ABU DHABI // The UAE's counter-terrorism policies may have shielded it from major attacks, but the country needs to stay vigilant and develop more comprehensive national security plans, senior terrorism experts said yesterday.
"If you look at a map of the region and you ask yourself what country has had a terrorist incident, I think every country in the region has, with the exception of the UAE and Oman," said Richard Clarke, a former chief counter-terrorism adviser to the Clinton and Bush administrations. "So they've done something right." Mr Clarke is also the chairman of Good Harbor, a private security consultancy that advises government departments and private companies in the UAE.
The absence of major terrorist threats in the UAE flows from a combination of effective countermeasures and the lack of an ideological base for extremist groups, said Michael Denison, research director at Control Risks, a security consultancy. The UAE is not hugely vulnerable, he said. "Firstly, there isn't really the local base for al Qa'eda. It's quite low, the number of people that sympathise with it. There isn't really a local network of any substance. The second reason is that the security services in the UAE are pretty good, probably the best in the region, in the Arabian Peninsula. Their operations are fairly solid."
Still, Mr Clarke pointed to what he called "a set of iconic targets", and Mr Denison noted that "terrorists like symbolic attacks - the architecture of Dubai and the Emirates generally, the fact that there are major civil infrastructure projects, big roads and bridges, that sort of thing". The other factor is that the UAE is friendly with the West and engages in military co-operation, he said. While Mr Clarke called for better preparedness and a national plan to handle emergencies, he said the UAE had gone a longer way than most countries in the region in developing a coherent strategy.
"I think the creation of NCEMA a few years ago is an example of the fact that the UAE understands the concept of security risk management, beginning systematically to go about the process rather than the way most countries do, which is to say, 'Oh, here's a problem, let's go deal with that,'" he said. "The UAE is trying to be much more systematic and organised about it, which is good." The UAE is probably slightly ahead of most countries in the region, Mr Clarke said. "Most countries plan for things that already happened," he said. "The UAE is putting in a planning, mitigation and response process that can contribute to any kind of contingency. The most difficult thing is to anticipate the crisis that has never happened before."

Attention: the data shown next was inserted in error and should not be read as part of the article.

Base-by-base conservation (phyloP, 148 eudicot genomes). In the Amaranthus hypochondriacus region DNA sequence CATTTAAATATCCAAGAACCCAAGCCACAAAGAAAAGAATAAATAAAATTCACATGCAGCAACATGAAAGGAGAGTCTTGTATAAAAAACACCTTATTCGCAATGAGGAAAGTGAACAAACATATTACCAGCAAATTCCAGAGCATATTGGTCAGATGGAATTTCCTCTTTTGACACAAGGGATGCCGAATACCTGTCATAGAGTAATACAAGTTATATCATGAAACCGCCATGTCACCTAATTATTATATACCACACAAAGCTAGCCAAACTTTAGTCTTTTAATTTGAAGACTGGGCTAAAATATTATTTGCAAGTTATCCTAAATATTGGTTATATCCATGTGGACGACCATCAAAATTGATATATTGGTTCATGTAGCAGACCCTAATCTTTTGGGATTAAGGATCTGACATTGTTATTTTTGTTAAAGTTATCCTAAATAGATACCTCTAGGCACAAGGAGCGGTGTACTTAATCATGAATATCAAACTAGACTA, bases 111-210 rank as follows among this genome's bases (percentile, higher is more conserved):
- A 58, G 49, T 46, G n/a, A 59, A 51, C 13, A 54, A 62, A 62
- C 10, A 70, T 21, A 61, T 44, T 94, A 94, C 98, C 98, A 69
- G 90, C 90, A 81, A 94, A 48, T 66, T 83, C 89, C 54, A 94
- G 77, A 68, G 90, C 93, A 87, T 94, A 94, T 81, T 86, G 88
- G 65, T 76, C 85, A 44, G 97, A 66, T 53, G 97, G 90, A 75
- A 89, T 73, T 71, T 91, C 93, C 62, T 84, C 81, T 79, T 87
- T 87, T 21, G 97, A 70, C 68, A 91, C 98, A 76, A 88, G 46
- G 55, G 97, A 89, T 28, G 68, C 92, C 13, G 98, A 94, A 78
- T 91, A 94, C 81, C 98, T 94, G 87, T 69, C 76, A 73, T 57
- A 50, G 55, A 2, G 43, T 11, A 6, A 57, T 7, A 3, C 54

"But low probability doesn't mean zero", he added. "The Abu Dhabi Government is probably among a handful of places in the world that actually has planning process, takes it seriously, has metrics." In addition to addressing its own security concerns, the UAE ought to provide support for regional initiatives that could help quell security threats in the Middle East, such as the ongoing crisis in Yemen and combating terrorism in Pakistan.
"It does have a role, as a stable Arab country with good relations with the West, good relations with Pakistan and a moderate government," Mr Denison said. "And the resources as well to actually deliver, to act as a venue and to help deliver the outcome of any negotiations, it does have an important role in that respect." Gary Noesner, a 30-year veteran of the FBI and the agency's former chief negotiator, called for additional security measures such as the formation of trained hostage negotiation teams to resolve kidnapping situations peacefully.
"In today's modern era, countries view the response to terrorism in a singular way - military action or technical action," Mr Noesner said. "It's just as important for a nation to use the negotiation process to save lives." The experts were speaking on the sidelines of the Crisis and Emergency Management Conference in Abu Dhabi, which ends today. email@example.com firstname.lastname@example.org